Breaking the Law Because it was His Duty

Many feel the law of the land should be abided by at all cost, but should the law be abided by at the expense of an individual’s suffering?

Dr. Jack Kevorkian was born in 1928, and he was known by many as “Dr. Death” due to his stances on euthanasia. Euthanasia was translated from a Greek word, and the approximate translation is “good death.” Euthanasia is frequently defined by its supporters as helping an individual who is suffering to die with dignity and without suffering. Many consider it to be a merciful thing to do.

Many people have issues with euthanasia, or as many call it, mercy killing, because of morality aspects. Many feel that it goes against God, and some feel that euthanizing patients is an attempt to play God. Well, let me present this question: When you attempt to cure someone who is sick instead of letting the immune system deal with the disease naturally, aren’t you playing God by your own logic?

Dr. Jack Kevorkian took a different approach to this issue, and in my opinion, a much more logical one. Dr. Kevorkian considered the right to die to be a basic personal right that had nothing to do with laws of the government. If there comes a time when a suffering patient expresses a desire to die, then it is the physican’s duty to grant the patient’s wishes, according to Dr. Kevorkian.

When Kevorkian witnessed the suffering of terminally ill patients, this convinced him that they had a moral right to end their lives once the pain became unbearable, and that doctors should assist in this process. He eventually designed and constructed a machine that started a harmless saline intravenous drip into the arm of a person wishing to to be euthanized. When the patient was ready, he or she would press a button that would stop the flow of the harmless solution and begin a new drip of thiopental. This chemical would cause the patient to fall into a deep sleep, then a coma. After one minute, the timer in the machine would disperse a lethal dose of potassium chloride into the patient’s arm, thus causing the heart to stop within minutes. The patient would quickly, painlessly, and easily die of a heart attack while in a deep sleep, according to Kevorkian.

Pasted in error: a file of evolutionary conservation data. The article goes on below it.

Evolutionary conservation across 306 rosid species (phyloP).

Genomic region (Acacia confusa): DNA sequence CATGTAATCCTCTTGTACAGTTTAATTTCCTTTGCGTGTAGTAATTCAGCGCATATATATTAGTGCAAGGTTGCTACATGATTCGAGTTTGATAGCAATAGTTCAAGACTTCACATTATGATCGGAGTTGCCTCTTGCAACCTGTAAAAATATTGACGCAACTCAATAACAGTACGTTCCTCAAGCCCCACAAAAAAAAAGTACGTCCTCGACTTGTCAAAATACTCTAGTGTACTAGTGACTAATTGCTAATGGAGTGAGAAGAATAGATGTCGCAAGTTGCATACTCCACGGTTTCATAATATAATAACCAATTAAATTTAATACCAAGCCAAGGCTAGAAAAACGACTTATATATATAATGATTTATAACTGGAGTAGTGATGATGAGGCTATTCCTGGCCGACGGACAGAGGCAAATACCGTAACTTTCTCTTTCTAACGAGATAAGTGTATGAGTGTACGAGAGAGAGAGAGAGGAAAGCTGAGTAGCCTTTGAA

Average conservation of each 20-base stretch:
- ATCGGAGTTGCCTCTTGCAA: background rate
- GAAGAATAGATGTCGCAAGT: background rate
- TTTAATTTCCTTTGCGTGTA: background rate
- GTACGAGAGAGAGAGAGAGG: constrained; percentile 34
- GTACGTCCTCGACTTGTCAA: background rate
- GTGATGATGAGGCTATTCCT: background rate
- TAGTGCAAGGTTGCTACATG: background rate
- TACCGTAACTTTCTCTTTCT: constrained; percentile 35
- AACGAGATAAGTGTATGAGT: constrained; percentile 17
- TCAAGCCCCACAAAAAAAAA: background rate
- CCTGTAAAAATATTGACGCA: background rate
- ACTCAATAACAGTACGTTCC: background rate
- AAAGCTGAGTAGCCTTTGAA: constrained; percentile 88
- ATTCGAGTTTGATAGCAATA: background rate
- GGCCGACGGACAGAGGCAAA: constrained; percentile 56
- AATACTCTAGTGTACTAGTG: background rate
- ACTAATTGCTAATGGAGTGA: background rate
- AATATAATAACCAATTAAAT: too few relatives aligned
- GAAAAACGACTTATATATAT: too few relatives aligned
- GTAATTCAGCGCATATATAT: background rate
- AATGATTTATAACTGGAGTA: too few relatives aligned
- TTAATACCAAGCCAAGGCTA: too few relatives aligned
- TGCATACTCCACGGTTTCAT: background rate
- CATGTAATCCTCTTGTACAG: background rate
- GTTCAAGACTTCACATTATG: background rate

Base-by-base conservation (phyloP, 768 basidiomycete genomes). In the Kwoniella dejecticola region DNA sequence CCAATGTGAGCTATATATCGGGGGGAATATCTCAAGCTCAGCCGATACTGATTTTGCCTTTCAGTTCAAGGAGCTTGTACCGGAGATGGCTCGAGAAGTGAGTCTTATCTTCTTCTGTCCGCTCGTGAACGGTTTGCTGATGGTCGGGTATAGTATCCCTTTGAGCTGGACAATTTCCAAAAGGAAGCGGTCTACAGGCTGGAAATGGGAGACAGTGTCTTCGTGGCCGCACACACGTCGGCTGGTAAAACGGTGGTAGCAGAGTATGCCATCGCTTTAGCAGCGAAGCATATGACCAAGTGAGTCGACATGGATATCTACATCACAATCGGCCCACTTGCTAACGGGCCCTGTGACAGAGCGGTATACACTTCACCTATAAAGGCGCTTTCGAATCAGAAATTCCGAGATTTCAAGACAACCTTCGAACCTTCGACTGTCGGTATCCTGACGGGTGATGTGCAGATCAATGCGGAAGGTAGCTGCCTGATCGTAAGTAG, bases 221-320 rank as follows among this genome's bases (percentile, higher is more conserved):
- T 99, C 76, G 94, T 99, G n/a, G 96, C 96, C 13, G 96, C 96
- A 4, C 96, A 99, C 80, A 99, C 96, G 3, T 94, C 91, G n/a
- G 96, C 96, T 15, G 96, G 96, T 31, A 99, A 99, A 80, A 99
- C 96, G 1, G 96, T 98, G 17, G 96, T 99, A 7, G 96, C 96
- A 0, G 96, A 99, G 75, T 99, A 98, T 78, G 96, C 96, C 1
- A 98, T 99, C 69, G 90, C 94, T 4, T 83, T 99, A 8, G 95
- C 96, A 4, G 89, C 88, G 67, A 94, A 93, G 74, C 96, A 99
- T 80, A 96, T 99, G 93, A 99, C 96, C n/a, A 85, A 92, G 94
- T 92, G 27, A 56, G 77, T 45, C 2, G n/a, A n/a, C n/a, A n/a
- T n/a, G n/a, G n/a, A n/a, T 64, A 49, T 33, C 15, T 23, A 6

Dr. Kevorkian eventually faced murder charges in 1994, but jurors agreed with the argument that there was no statute against assisted suicide in the state of Michigan, and thus Kevorkian could not be found guilty.

Dr. Kevorkian’s team of defense lawyers won yet another acquittal. They successfully argued that a person may not be found guilty of criminally assisting a suicide if that person had administered medication with the intentions of relieving pain and suffering, even it if did hasten the risk of dying. Kevorkian was prosecuted four times in Michigan for assisted suicides, and he was acquitted in three of those cases; the fourth case was declared a mistrial.

The Michigan legislature enacted a law that made assisted suicide a felony punishable by a maximum five year prison sentence or a $10,000 fine. A law went into effect months prior to a ballot proposition legalizing assisted suicide being defeated by Michigan voters. This closed the loophole on relief of pain and suffering, which Kevorkian’s lawyer’s relied upon to obtain acquittals. This statute provides that a person who is aware of another person’s intentions to kill himself and proceeds to provide the means, participate in the suicide, or help to plan the suicide, is guilty of a felony.

All things considered, Dr. Kevorkian proceeded with what he felt was right. He challenged authorities to arrest and prosecute him, and he took the ultimate step in the assisted suicide of Thomas Youk when instead of asking the patient to press the button that would inject a lethal dose of drugs into the patients system, Kevorkian proceeded to do so himself after speaking gently to the man suffering from Lou Gehrig’s disease.

Kevorkian was eventually arrested in Michigan for first-degree murder. In this case, when he injected the patient with the lethal drugs, he committed euthansia, or mercy killing, not assisted suicide. Kevorkian faced an additional charge under the felony law that bans assisted suicide, and this went into effect approximately two weeks before the Lou Gherig’s disease patient’s death. Kevorkian decided to represent himself in the murder trial. He was convicted of the lesser offense of second degree murder by a Michigan jury March 26, 1999.

Kevorkian continues his campaign for legalized physician-assisted suicides. He felt that through his practices he was doing his best for patients who were terminally ill and suffering great discomfort. Kevorkian raised national awareness of assisted suicide and forced the courts and legislatures to make decisions on this controversial issue, and I applaud him for his courage and dedication. I fully agree that the right to die is a basic personal right.

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